Legislature still has a chance to do the right thing



If you work full-time, you should at least be able to get by. For many working Floridians that just isn’t so and the Florida Legislature isn’t helping. Last year, our Legislature failed those working at the lowest end of the pay scale. Unfortunately, this year our leaders are poised to do the same.

Working full-time at Florida’s $7.93 minimum wage will earn you a bit more than $15,000 a year. Raising the minimum wage by just over $2 an hour would help our neighbors who work parking cars, serving in retail, providing security and cleaning hotels and hospitals. Proposals before the Legislature this year would do just that — but measures to raise the minimum wage haven’t even been given a hearing.

Opponents, motivated by ideology or ties with the corporate sector, argue that such raises hurt job creation. The majority of economic studies I have seen show no dis-employment effect to small raises in the minimum wage. That is, employers do not hire fewer workers when faced with a higher minimum wage, at least not at the very bottom of the pay scale.

A small number of studies even find a small boost to local economies, which they attribute to increased consumer spending by families with more income. Raising the minimum wage also doesn’t hurt small businesses. After all, if they’re small enough — our local mom and pop restaurants, for example — they aren’t covered by minimum wage laws.

Republican legislative leaders are missing an opportunity to help people at the bottom of the pay scale. Sadly, they did about the same thing last year.

Federal funds are available for states to respond to an unintended “coverage gap” created by the federal healthcare law. People in this gap are typically people working at the lowest end of the pay scale who earn too much to qualify for the current Medicaid program but yet earn too little to afford a private health care plan on heathcare.gov, even with subsidies.

Money was available to close the gap. Republican leadership in the Florida House, however, blocked a bipartisan plan from the Senate that would have used available federal dollars to provide health insurance to those in the gap.

The individuals and families who were left without coverage because of last year’s decision are virtually the same working Floridians who have the most to gain from an increase in the minimum wage. Heathcare coverage would’ve been available to individuals making up to $15,800 per year. For families, the figure goes up. A family of four, for example, earning up to $32,500 annually would have qualified for the assistance House leaders rejected.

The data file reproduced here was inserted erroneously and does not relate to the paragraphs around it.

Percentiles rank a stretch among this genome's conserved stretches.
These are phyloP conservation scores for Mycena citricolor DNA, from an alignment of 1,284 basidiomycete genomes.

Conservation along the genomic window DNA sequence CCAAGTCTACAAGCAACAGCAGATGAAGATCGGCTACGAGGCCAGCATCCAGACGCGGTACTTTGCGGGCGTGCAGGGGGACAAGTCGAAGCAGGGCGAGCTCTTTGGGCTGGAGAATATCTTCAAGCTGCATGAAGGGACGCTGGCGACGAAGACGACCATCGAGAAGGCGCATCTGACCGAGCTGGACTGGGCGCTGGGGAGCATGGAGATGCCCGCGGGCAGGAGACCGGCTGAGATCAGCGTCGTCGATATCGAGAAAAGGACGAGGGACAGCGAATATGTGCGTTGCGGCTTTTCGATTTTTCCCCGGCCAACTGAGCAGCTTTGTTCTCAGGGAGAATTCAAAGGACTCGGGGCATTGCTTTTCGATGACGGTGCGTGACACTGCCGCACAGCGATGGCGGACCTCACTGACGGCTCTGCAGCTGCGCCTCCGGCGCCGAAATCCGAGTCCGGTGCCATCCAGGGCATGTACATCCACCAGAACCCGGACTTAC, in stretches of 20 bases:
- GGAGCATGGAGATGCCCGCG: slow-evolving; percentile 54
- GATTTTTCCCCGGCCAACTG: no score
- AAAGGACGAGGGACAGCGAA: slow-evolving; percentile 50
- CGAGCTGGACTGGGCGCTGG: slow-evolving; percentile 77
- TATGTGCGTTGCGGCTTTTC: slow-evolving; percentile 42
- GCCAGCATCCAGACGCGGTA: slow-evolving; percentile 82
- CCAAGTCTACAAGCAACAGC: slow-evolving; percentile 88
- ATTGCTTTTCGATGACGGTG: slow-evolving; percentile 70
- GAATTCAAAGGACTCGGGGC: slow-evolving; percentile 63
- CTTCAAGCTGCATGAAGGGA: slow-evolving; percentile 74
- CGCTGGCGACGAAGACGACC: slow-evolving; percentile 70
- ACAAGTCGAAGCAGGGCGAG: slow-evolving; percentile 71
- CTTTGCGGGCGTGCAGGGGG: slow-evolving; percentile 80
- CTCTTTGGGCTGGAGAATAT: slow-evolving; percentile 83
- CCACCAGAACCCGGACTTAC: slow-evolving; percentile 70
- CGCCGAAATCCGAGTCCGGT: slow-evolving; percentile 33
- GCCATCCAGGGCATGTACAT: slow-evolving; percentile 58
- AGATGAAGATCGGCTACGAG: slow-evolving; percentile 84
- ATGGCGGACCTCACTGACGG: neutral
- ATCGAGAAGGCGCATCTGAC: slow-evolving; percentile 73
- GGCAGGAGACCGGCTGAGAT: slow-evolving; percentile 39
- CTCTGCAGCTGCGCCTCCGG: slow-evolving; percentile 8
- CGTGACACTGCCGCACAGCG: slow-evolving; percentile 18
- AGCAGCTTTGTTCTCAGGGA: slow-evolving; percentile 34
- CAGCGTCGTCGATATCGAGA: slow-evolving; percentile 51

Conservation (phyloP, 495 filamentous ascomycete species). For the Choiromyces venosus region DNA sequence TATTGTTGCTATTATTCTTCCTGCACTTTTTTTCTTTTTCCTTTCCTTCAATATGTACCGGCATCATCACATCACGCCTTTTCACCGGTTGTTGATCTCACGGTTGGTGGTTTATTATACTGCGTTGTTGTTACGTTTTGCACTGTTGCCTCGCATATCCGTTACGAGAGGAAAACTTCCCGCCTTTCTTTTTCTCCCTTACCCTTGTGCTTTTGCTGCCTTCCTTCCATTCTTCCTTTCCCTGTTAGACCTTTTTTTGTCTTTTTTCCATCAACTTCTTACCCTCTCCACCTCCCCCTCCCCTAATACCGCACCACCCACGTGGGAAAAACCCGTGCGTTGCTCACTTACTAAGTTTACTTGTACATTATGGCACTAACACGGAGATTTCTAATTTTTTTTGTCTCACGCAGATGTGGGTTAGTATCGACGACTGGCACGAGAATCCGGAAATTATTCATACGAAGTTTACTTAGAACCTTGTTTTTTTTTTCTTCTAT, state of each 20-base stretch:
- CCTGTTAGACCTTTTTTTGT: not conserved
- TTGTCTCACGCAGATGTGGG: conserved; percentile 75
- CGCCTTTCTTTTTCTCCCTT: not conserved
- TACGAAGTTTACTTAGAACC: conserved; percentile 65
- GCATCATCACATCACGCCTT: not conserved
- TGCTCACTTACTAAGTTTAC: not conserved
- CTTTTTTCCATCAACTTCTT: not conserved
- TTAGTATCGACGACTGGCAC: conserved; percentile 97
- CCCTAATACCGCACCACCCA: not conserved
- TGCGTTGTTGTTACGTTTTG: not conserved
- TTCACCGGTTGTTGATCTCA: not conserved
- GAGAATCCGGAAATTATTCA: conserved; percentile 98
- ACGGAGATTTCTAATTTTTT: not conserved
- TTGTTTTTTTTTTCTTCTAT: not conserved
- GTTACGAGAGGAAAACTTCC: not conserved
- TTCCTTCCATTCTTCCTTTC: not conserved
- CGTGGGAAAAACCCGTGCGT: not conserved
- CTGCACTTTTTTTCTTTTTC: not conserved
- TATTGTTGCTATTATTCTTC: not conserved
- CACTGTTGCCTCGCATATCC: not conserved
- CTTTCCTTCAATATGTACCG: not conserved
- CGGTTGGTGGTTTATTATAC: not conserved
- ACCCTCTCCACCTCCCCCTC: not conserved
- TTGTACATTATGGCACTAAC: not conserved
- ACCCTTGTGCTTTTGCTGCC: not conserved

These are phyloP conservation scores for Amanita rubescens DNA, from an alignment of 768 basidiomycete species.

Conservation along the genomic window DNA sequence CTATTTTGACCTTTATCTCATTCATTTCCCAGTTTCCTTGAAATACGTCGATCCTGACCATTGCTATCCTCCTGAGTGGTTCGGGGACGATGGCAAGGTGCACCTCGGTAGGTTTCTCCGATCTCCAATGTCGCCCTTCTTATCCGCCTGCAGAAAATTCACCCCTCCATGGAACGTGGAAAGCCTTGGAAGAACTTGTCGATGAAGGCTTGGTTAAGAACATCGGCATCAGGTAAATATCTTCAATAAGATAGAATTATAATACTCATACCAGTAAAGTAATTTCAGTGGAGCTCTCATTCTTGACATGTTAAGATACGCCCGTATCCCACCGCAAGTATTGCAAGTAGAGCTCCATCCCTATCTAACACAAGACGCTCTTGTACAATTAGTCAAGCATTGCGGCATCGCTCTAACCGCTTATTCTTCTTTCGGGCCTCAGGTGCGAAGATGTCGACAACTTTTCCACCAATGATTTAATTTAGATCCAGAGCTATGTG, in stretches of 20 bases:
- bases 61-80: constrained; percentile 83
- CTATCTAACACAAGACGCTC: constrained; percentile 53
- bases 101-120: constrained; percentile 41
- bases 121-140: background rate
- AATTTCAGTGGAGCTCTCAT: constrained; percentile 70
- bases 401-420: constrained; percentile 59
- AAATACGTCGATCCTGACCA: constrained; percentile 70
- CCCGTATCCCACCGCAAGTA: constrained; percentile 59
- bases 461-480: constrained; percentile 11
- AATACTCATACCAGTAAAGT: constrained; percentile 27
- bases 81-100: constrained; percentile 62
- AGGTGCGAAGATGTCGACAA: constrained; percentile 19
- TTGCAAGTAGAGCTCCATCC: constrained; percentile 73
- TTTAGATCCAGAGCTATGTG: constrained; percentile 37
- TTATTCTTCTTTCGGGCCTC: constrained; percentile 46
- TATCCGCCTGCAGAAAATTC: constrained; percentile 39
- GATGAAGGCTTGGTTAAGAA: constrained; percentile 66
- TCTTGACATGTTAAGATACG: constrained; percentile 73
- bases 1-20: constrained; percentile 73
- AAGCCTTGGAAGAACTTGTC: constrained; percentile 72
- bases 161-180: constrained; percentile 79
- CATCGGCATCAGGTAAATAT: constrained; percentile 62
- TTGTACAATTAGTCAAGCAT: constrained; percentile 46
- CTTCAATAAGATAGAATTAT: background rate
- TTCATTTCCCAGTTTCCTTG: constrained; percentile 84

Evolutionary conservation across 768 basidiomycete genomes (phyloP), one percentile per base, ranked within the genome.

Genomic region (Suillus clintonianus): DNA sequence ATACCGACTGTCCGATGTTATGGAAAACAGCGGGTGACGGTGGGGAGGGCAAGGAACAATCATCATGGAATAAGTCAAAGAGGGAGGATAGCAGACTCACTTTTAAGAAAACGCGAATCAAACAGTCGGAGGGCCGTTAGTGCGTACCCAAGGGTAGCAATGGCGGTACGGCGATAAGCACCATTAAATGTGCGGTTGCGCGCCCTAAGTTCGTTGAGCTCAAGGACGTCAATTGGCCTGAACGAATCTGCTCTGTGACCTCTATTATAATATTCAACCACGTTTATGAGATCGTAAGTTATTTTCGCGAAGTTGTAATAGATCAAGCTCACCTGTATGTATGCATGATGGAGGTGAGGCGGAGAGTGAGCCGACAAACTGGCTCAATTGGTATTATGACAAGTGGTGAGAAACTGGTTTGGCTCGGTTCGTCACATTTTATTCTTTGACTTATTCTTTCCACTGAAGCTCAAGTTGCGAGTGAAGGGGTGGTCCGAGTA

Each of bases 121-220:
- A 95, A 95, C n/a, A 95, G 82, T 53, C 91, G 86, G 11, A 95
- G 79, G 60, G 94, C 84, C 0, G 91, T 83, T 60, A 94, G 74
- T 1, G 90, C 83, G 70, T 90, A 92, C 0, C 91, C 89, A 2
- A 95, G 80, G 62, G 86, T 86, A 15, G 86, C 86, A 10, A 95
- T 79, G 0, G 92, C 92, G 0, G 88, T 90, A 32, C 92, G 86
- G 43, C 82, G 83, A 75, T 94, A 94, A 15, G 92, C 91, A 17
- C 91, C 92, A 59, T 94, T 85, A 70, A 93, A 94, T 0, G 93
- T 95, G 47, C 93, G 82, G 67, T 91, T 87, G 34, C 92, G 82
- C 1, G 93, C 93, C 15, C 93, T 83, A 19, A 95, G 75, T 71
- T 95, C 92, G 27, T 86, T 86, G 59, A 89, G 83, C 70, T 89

Those income levels include families at the current minimum wage.

The result of these failures is often heartbreaking. A constituent of mine, Robert, has chronic back pain. He cleans buildings for a living but doesn’t make enough to get out of the coverage gap so he works without insurance. When he really needs it, the emergency room is where he goes for care. He would’ve had healthcare if Florida had accepted federal dollars last year.

If this year’s minimum wage proposal were passed, a $2 increase would very likely bump him out of the coverage gap and he would be able to go on heathcare.gov and purchase a plan, which was what he wanted to do earlier this year but couldn’t.

Doing right by Floridians at the lowest end of the pay scale is also sound policy.

These working people are the backbone of our service-driven economy, taking care of us whether we’re sitting at a table in a restaurant or lying in a hospital bed. Many work several part-time jobs to make ends meet and provide for their families.

Working without health insurance means expensive visits to the emergency room. Working without a raise means less is spent in our local economy.

The lowest estimates show that well over 700,000 people fall into Florida’s healthcare “coverage gap.” Nearly one in four lives in Miami-Dade County. That’s an awful lot of working people without health coverage. It’s also an awful lot of people who could use a raise.

With three weeks left to go in our legislative session, it’s not too late.

Jose Javier Rodriguez, D-Miami, is a member of the Florida House of Representatives, representing the 112th District.

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